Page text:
Java Quiz

public class Overload {
    public static void main(String args[]) {
        int result = foo(new B(), new B());
        System.out.println(result);
    }

    public static int foo(A a, B b) { return 1; }
    public static int foo(B b, A a) throws Exception { return 2; }

    static class A { }
    static class B extends A { }
}

Without using a compiler (using the JLS and JLS report is allowed), answer the following:

  1. Does this code compile?
  2. If yes - what is the result from running the program?
  3. If no - why not? List all errors.

Answers on a postcard.

Comments (4)

mChicago

No. The compiler will be unable to work out unique signatures (or whatever they're called) for the methods.

April 11, 2007, 4:11 p.m. #
lamby

Mmm, correct. The "throws Exception" was just to confuse people - although the defined exception sometimes feels like part of the signature.

So the code is incorrect because of the presence of "override-equivalent signatures." (See
http://java.su… for a more formal treatment)

April 11, 2007, 10:15 p.m. #
mChicago

Sorry, I am struggling to work out where an exception would be considered to be part of the signature - that would suggest that the following two would be a "good" compile:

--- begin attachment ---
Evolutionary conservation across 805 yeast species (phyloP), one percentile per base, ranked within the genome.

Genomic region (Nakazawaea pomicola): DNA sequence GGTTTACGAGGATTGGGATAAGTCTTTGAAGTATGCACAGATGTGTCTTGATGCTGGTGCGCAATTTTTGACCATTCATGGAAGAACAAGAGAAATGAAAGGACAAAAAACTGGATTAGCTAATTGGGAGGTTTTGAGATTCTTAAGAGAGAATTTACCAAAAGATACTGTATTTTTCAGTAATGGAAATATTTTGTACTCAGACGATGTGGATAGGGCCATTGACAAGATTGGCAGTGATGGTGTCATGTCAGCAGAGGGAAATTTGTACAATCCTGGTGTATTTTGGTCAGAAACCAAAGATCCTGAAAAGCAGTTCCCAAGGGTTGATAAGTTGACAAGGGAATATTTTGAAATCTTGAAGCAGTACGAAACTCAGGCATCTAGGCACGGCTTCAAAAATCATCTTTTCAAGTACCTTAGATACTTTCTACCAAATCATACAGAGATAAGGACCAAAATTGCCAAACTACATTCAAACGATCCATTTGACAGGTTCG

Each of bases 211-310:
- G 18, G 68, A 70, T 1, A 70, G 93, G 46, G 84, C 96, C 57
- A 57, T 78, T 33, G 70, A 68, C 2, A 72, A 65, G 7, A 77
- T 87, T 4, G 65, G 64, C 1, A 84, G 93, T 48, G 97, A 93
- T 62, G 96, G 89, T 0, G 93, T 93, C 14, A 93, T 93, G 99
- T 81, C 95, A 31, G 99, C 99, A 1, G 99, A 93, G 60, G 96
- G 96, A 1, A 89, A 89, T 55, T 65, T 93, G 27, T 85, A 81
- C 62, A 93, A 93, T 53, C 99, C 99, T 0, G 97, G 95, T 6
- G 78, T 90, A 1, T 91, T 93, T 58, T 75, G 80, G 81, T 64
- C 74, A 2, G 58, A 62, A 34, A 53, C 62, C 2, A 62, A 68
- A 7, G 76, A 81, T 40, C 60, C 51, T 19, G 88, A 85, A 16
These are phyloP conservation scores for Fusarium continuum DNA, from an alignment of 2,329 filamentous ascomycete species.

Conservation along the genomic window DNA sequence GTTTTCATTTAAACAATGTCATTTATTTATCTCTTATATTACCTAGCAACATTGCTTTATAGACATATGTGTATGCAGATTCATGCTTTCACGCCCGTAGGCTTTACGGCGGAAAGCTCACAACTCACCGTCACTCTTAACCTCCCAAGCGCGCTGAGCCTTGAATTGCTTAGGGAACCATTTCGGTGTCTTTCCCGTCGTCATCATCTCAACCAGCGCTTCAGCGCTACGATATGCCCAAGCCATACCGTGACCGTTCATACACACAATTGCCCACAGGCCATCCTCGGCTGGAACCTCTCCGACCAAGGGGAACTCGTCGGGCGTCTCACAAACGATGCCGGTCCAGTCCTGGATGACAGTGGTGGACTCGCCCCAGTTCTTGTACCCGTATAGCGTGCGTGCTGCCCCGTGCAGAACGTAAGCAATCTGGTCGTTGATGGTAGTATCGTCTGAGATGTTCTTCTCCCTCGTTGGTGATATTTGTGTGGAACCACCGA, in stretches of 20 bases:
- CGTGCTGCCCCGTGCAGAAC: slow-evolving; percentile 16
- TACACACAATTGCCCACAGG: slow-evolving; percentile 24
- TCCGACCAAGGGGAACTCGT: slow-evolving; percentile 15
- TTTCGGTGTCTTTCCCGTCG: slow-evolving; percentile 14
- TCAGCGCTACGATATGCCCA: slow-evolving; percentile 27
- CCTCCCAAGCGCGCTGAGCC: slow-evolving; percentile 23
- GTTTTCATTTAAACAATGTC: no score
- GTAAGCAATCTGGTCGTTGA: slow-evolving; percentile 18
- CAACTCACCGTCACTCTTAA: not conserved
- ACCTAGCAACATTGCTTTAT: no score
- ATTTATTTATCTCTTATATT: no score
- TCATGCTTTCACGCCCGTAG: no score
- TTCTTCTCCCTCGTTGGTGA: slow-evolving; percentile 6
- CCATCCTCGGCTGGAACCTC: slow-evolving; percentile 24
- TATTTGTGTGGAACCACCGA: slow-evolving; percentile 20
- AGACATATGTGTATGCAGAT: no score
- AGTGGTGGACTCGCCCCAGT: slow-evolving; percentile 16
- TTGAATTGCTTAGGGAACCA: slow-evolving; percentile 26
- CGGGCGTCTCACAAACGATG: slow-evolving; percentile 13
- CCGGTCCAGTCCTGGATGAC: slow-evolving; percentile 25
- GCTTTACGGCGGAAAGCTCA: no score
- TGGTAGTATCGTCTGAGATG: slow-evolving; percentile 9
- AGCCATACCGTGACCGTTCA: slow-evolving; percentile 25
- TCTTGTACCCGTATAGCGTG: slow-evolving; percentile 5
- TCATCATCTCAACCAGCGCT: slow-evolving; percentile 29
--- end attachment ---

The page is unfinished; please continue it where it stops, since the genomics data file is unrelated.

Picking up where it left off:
<code>
private int foo ( int a ) { return 1; }
private int foo ( int a ) throws Exception { return 1; }</code>

Unfortunatly, Ive found a problem in C#, which is legal in terms of the language, but obviously bad:
<code>
class foo {
public int bar(){
return 1;
}
public static int bar() {
return 2;
}
}</code>

In this instance, when coding inside a function in the class, static and non-static functions can both be referenced without a this. However, in this case, it is unclear which one actually would run:
<code>
this.bar() == 1;
foo.bar() == 2;
bar() -> ?</code>

What is interesting, is that the compiler treats the two sets of results differently, and therefore the signatures do not need to be similar. The static could return a string, and the non-static an int.

Fun.

April 12, 2007, 8:56 a.m. #
manish

code will not complie

June 28, 2007, 3:43 a.m. #